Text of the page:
Weak parties or strong progressive government?

That’s the choice

Tom Perry was one of the worst cabinet ministers in the Harcourt government.

Following the 1991 election Premier Mike Harcourt handed Perry the post-secondary portfolio.  The Vander Zalm government had just left the new government an undisclosed deficit of over $1 billion and Perry’s job was to manage cuts while moving forward on promised reforms that included expanded access.   Perry was a complete failure and was booted from cabinet eighteen months later.

Here’s Perry’s problem in a nutshell.  He could articulate problems.  In fact he had a healthy dose of chicken-little complex.  But he was incapable of landing on a tough solution and sticking to it.  In other words he wasn’t cut out for government.

How is this relevant to politics today?

Perry has an op-ed in today’s Times Colonist.  In it he calls for a new kind of politics, where politicians are released from caucus discipline and can ask any question they want.  It sounds good.  After all who doesn’t want politicians to say what they think?

Perry provides an imaginary example of what can happen to a progressive government:

“The first cabinet meeting deals with an “emergency.” A decision must be taken today to close 20 small hospitals, including two in your riding. This acid test of “team playership” makes you queasy. You ask a feeble question about who will treat the sick that your party promised to protect. The answer is vaguely reassuring: The Centre has everything under control and inside a “message box.” Rely on the box and all will be well.

“A government caucus meeting follows. The backbenchers are restive, as your party promised the moon but can barely deliver the bacon.

“It seems appropriate to warn them of a coming storm in your area of ministerial responsibility. You plan, with The Centre, a short presentation. As the caucus chair calls the agenda item, the premier suddenly intervenes to end discussion: “This is not the place to be discussing that issue.”

Except Perry knows that’s bullshit.  Here’s what really happens:

You’re a cabinet minister.  You are supposed to scope the problems – all the problems – and provide solutions for your colleagues around the caucus and cabinet table.  You expect them to ask tough questions and raise their interests.  You’re prepared and you bring all the relevant information into the room.

They have a discussion and land on the best choice to meet all the issues identified.  It’s usually not perfect.  There are no perfect choices.  But you and your colleagues make the best choice they can.

And once you have made the choice you are expected to make the case for that choice.  That’s why you are in cabinet.  It’s how you get things done and move forward.

Perry was incapable of making tough choices.  He wanted people to like him.  He hated people yelling at him.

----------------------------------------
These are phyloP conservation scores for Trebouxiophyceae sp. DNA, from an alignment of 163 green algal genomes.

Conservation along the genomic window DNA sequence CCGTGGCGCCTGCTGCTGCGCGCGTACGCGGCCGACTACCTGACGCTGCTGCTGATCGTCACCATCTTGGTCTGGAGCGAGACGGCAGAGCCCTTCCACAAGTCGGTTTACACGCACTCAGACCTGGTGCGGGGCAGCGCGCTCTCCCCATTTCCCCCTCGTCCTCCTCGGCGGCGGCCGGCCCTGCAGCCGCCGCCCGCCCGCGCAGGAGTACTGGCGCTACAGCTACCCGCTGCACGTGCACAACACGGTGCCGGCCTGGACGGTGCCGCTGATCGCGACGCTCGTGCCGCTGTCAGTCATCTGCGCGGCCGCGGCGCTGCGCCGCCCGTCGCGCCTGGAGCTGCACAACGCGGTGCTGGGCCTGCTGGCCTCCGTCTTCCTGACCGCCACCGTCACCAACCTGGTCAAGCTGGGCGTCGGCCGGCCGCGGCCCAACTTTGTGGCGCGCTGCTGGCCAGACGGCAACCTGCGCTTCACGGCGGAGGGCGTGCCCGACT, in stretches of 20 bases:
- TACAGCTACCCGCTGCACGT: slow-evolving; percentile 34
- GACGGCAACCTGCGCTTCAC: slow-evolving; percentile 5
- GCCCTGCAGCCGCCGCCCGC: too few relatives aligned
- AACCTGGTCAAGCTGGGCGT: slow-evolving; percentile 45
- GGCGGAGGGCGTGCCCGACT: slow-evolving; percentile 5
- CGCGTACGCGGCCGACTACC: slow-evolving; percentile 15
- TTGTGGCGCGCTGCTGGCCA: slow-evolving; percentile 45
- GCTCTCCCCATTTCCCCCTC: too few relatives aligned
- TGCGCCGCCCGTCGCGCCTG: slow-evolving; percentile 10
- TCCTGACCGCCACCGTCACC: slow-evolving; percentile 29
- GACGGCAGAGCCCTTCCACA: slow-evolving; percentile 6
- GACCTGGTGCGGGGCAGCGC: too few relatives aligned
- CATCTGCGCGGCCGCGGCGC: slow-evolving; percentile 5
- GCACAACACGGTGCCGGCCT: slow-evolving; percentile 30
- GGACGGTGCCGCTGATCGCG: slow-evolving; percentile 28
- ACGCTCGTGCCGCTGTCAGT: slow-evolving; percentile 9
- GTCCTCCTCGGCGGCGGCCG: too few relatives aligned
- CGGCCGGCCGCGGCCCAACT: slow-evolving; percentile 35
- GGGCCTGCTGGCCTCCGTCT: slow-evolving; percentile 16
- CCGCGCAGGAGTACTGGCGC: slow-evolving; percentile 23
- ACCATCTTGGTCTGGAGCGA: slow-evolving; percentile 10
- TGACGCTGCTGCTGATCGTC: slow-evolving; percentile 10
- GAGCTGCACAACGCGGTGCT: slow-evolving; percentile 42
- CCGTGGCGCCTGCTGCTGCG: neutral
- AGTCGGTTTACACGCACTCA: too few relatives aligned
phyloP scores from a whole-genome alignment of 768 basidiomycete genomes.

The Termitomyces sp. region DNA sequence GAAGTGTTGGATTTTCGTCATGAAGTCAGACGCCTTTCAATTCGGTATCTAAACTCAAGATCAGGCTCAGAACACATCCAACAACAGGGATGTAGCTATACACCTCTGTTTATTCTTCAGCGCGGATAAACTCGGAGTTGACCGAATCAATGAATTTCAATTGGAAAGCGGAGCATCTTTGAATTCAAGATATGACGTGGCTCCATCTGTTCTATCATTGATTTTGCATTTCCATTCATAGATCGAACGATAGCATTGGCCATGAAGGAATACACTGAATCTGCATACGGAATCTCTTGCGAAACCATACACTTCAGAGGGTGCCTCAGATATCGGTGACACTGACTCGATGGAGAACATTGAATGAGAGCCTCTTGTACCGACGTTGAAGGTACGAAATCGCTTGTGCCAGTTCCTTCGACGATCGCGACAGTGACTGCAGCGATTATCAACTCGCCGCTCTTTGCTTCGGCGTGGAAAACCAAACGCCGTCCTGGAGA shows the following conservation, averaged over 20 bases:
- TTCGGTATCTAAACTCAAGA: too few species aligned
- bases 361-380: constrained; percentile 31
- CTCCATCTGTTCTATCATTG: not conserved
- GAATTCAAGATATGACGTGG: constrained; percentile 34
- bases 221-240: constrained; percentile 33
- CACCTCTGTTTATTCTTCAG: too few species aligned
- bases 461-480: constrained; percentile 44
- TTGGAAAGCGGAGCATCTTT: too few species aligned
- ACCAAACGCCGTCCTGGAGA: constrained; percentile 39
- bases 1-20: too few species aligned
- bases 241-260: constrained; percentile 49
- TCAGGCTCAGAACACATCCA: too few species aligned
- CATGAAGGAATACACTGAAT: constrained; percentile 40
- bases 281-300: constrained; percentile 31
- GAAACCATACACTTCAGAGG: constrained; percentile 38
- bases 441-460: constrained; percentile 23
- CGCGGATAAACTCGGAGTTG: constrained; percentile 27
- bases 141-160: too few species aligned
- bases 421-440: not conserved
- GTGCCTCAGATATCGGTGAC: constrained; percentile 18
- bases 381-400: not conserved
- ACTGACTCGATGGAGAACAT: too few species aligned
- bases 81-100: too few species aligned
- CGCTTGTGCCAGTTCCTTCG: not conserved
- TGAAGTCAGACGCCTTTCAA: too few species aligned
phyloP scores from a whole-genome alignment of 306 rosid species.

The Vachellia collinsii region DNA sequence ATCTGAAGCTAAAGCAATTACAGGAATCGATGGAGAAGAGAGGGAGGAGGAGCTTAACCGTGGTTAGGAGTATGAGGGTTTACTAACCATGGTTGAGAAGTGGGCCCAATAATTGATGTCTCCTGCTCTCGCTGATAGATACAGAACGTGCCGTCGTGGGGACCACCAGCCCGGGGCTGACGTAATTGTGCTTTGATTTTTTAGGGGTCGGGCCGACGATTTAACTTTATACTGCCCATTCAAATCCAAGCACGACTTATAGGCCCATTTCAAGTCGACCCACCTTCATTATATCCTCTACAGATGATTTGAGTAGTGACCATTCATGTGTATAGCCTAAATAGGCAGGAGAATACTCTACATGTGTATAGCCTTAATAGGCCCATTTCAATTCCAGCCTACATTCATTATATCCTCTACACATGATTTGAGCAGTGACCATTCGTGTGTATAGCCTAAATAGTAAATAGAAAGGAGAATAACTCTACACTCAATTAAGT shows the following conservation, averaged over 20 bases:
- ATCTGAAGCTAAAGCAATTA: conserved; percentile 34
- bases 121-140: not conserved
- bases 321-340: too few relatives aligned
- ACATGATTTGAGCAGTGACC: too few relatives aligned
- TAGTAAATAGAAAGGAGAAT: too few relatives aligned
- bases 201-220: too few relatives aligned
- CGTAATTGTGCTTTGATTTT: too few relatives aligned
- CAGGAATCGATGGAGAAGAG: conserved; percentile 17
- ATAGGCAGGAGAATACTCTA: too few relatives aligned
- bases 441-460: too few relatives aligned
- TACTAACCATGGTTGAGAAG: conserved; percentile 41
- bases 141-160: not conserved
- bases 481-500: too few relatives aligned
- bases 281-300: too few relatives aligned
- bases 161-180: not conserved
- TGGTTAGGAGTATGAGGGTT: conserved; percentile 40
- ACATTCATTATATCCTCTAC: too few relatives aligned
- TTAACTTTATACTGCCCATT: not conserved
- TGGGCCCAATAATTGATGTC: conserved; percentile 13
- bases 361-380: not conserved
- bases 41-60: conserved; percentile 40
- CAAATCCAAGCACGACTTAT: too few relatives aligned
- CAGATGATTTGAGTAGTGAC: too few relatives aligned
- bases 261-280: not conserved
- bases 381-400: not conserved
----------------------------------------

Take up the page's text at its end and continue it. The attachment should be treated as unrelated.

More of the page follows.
I remember walking into his office for a briefing on college cuts that impacted faculty.  They had to do more with less, but the alternative options were either tuition increases or no cost control a la the Rae government.  There was no perfect solution.  Perry was on the verge of a breakdown.  These were his colleagues who were impacted and he couldn’t deal with it.  He kept talking about how this was a decision he couldn’t make.

He wasn’t up to governing.  He left government the next election, declining to run again.

Government is not about easy solutions.  It’s never Sarah Palin simple.  Government that’s about making important changes is even tougher.  You battle entrenched and powerful interests.  You face a conservative media and oft-times you know the pay-off is not immediate.

The battle for medicare is the perfect example.  People forget that it cost Tommy Douglas his government.  It called for very strong willed politicians to get it done.

Perry’s model exists.  It’s called the US government, a weak party system full of checks and balances.  Everyone is free to state their own opinions.  Little is ever accomplished.

In the system Perry wants, there is no moving forward in the cacophony of opinions.  At the end of the day that only serves the status quo.  I want more from any government I help to elect.

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13 Responses to Weak parties or strong progressive government?

  1. Akat says:

    Well said Ian. The US system is in complete grid lock – with a Presidential agenda hamstrung out of the gate by Blue Dogs and now in complete tatters. Cowardice by a few conservative Democrats was all that was needed to put an end to the hope many had for better healthcare, human rights etc.

    Oh, and want a system that is completely vulnerable to money? Check out Washington DC. Those with the means [corporations, wealthy families and foundations, special interests] and the knowledge to game the system with money are eager to see more of the same here.

    Progressives beware.

  2. Norm Farrell says:

    You describe a theoretical style of cabinet operation that we have not seen much. In fact, over the last decade, the Premier’s office has taken on the role of policy creation while ministries are caretakers and facilitators, overseen by deputies appointed by and loyal to the Premier’s office. Messaging is controlled from the centre and Ministers with original thoughts are reined in quickly. Example: every scrum is recorded so Ministers dare not stray from talking points provided to them. The all powerful leader is not a model I care for.

    If I have an issue to discuss with government or want to lobby about policy, the last person I want to talk to is my MLA. If I already know the approved talking points, my elected representatives has nothing to add.

  3. Ian says:

    Norm, i’m familiar with the nineties and what I described wasn’t theoretical. It’s what I witnessed. When I talk about a strong party system that gets stuff done, I don’t mean with an absence of debate. But at some point agreement is reached and then members fall in behind the agreement. And in the best world there is room for nuance there.